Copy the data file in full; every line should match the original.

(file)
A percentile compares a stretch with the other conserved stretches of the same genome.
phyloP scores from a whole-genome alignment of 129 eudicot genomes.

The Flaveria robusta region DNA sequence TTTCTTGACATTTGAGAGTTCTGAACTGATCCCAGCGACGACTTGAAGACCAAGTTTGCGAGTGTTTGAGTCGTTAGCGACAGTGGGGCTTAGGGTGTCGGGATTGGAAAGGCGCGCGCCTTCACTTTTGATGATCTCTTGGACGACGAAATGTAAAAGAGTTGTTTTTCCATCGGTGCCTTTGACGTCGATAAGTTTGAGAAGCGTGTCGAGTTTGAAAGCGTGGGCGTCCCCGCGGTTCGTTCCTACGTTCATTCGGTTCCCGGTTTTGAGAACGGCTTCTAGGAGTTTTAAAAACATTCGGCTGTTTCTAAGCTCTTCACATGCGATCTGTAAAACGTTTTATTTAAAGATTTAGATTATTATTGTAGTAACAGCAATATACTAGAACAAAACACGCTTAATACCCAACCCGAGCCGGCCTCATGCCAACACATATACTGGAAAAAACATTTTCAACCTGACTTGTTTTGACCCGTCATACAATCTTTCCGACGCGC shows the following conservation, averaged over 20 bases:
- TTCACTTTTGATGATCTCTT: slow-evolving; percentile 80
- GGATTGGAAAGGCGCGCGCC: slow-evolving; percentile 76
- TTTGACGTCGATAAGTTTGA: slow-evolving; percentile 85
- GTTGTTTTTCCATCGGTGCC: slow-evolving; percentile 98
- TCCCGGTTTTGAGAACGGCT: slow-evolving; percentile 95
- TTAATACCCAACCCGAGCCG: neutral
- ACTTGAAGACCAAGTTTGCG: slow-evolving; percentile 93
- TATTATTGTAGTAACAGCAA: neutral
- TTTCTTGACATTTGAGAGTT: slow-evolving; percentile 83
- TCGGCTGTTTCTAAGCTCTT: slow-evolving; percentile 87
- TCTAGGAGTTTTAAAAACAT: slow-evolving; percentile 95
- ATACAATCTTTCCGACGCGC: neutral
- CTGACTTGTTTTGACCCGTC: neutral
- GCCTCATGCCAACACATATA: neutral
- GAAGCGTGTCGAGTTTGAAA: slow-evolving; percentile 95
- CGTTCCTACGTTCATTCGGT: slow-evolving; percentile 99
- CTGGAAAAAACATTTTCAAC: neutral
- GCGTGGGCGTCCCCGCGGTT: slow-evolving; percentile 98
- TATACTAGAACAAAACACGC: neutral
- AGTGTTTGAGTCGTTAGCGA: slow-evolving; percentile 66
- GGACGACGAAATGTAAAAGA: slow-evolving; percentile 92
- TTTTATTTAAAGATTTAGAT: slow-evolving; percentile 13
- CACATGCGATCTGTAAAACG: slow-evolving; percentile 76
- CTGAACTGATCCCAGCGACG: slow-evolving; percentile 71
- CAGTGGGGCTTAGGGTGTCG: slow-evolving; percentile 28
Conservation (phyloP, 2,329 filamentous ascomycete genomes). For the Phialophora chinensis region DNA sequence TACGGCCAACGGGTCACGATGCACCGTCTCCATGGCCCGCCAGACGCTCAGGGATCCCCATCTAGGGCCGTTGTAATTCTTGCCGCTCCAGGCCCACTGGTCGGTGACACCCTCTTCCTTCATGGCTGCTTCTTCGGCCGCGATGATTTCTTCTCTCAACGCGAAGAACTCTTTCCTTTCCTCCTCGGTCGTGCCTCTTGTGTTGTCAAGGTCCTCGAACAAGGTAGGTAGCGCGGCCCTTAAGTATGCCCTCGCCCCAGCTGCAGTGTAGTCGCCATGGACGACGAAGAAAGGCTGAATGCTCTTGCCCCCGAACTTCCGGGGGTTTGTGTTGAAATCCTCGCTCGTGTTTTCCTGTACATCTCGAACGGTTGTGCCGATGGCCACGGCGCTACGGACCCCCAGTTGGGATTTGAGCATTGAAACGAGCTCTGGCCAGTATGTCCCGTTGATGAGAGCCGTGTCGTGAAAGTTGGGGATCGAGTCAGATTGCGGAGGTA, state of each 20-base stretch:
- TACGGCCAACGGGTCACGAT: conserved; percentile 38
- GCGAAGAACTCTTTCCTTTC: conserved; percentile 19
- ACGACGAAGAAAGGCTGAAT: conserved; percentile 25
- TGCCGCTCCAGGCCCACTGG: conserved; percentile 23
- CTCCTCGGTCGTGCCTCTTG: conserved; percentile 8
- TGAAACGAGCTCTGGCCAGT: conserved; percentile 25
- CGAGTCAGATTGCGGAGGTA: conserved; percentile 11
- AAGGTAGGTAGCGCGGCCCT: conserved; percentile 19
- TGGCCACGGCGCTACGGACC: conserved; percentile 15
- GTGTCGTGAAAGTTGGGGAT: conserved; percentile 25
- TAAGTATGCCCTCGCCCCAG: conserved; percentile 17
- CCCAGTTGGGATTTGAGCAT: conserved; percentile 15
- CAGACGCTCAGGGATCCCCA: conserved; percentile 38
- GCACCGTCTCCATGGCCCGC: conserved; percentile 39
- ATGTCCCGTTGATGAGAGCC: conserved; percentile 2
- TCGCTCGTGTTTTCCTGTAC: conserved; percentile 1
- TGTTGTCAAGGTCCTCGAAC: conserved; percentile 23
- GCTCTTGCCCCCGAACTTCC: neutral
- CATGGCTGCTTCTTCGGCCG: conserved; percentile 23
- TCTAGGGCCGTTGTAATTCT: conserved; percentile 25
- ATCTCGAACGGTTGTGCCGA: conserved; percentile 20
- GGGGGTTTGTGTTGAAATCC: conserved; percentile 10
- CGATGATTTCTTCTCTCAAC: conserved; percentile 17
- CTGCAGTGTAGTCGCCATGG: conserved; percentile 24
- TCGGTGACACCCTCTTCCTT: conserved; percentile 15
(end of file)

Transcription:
A percentile compares a stretch with the other conserved stretches of the same genome.
phyloP scores from a whole-genome alignment of 129 eudicot genomes.

The Flaveria robusta region DNA sequence TTTCTTGACATTTGAGAGTTCTGAACTGATCCCAGCGACGACTTGAAGACCAAGTTTGCGAGTGTTTGAGTCGTTAGCGACAGTGGGGCTTAGGGTGTCGGGATTGGAAAGGCGCGCGCCTTCACTTTTGATGATCTCTTGGACGACGAAATGTAAAAGAGTTGTTTTTCCATCGGTGCCTTTGACGTCGATAAGTTTGAGAAGCGTGTCGAGTTTGAAAGCGTGGGCGTCCCCGCGGTTCGTTCCTACGTTCATTCGGTTCCCGGTTTTGAGAACGGCTTCTAGGAGTTTTAAAAACATTCGGCTGTTTCTAAGCTCTTCACATGCGATCTGTAAAACGTTTTATTTAAAGATTTAGATTATTATTGTAGTAACAGCAATATACTAGAACAAAACACGCTTAATACCCAACCCGAGCCGGCCTCATGCCAACACATATACTGGAAAAAACATTTTCAACCTGACTTGTTTTGACCCGTCATACAATCTTTCCGACGCGC shows the following conservation, averaged over 20 bases:
- TTCACTTTTGATGATCTCTT: slow-evolving; percentile 80
- GGATTGGAAAGGCGCGCGCC: slow-evolving; percentile 76
- TTTGACGTCGATAAGTTTGA: slow-evolving; percentile 85
- GTTGTTTTTCCATCGGTGCC: slow-evolving; percentile 98
- TCCCGGTTTTGAGAACGGCT: slow-evolving; percentile 95
- TTAATACCCAACCCGAGCCG: neutral
- ACTTGAAGACCAAGTTTGCG: slow-evolving; percentile 93
- TATTATTGTAGTAACAGCAA: neutral
- TTTCTTGACATTTGAGAGTT: slow-evolving; percentile 83
- TCGGCTGTTTCTAAGCTCTT: slow-evolving; percentile 87
- TCTAGGAGTTTTAAAAACAT: slow-evolving; percentile 95
- ATACAATCTTTCCGACGCGC: neutral
- CTGACTTGTTTTGACCCGTC: neutral
- GCCTCATGCCAACACATATA: neutral
- GAAGCGTGTCGAGTTTGAAA: slow-evolving; percentile 95
- CGTTCCTACGTTCATTCGGT: slow-evolving; percentile 99
- CTGGAAAAAACATTTTCAAC: neutral
- GCGTGGGCGTCCCCGCGGTT: slow-evolving; percentile 98
- TATACTAGAACAAAACACGC: neutral
- AGTGTTTGAGTCGTTAGCGA: slow-evolving; percentile 66
- GGACGACGAAATGTAAAAGA: slow-evolving; percentile 92
- TTTTATTTAAAGATTTAGAT: slow-evolving; percentile 13
- CACATGCGATCTGTAAAACG: slow-evolving; percentile 76
- CTGAACTGATCCCAGCGACG: slow-evolving; percentile 71
- CAGTGGGGCTTAGGGTGTCG: slow-evolving; percentile 28
Conservation (phyloP, 2,329 filamentous ascomycete genomes). For the Phialophora chinensis region DNA sequence TACGGCCAACGGGTCACGATGCACCGTCTCCATGGCCCGCCAGACGCTCAGGGATCCCCATCTAGGGCCGTTGTAATTCTTGCCGCTCCAGGCCCACTGGTCGGTGACACCCTCTTCCTTCATGGCTGCTTCTTCGGCCGCGATGATTTCTTCTCTCAACGCGAAGAACTCTTTCCTTTCCTCCTCGGTCGTGCCTCTTGTGTTGTCAAGGTCCTCGAACAAGGTAGGTAGCGCGGCCCTTAAGTATGCCCTCGCCCCAGCTGCAGTGTAGTCGCCATGGACGACGAAGAAAGGCTGAATGCTCTTGCCCCCGAACTTCCGGGGGTTTGTGTTGAAATCCTCGCTCGTGTTTTCCTGTACATCTCGAACGGTTGTGCCGATGGCCACGGCGCTACGGACCCCCAGTTGGGATTTGAGCATTGAAACGAGCTCTGGCCAGTATGTCCCGTTGATGAGAGCCGTGTCGTGAAAGTTGGGGATCGAGTCAGATTGCGGAGGTA, state of each 20-base stretch:
- TACGGCCAACGGGTCACGAT: conserved; percentile 38
- GCGAAGAACTCTTTCCTTTC: conserved; percentile 19
- ACGACGAAGAAAGGCTGAAT: conserved; percentile 25
- TGCCGCTCCAGGCCCACTGG: conserved; percentile 23
- CTCCTCGGTCGTGCCTCTTG: conserved; percentile 8
- TGAAACGAGCTCTGGCCAGT: conserved; percentile 25
- CGAGTCAGATTGCGGAGGTA: conserved; percentile 11
- AAGGTAGGTAGCGCGGCCCT: conserved; percentile 19
- TGGCCACGGCGCTACGGACC: conserved; percentile 15
- GTGTCGTGAAAGTTGGGGAT: conserved; percentile 25
- TAAGTATGCCCTCGCCCCAG: conserved; percentile 17
- CCCAGTTGGGATTTGAGCAT: conserved; percentile 15
- CAGACGCTCAGGGATCCCCA: conserved; percentile 38
- GCACCGTCTCCATGGCCCGC: conserved; percentile 39
- ATGTCCCGTTGATGAGAGCC: conserved; percentile 2
- TCGCTCGTGTTTTCCTGTAC: conserved; percentile 1
- TGTTGTCAAGGTCCTCGAAC: conserved; percentile 23
- GCTCTTGCCCCCGAACTTCC: neutral
- CATGGCTGCTTCTTCGGCCG: conserved; percentile 23
- TCTAGGGCCGTTGTAATTCT: conserved; percentile 25
- ATCTCGAACGGTTGTGCCGA: conserved; percentile 20
- GGGGGTTTGTGTTGAAATCC: conserved; percentile 10
- CGATGATTTCTTCTCTCAAC: conserved; percentile 17
- CTGCAGTGTAGTCGCCATGG: conserved; percentile 24
- TCGGTGACACCCTCTTCCTT: conserved; percentile 15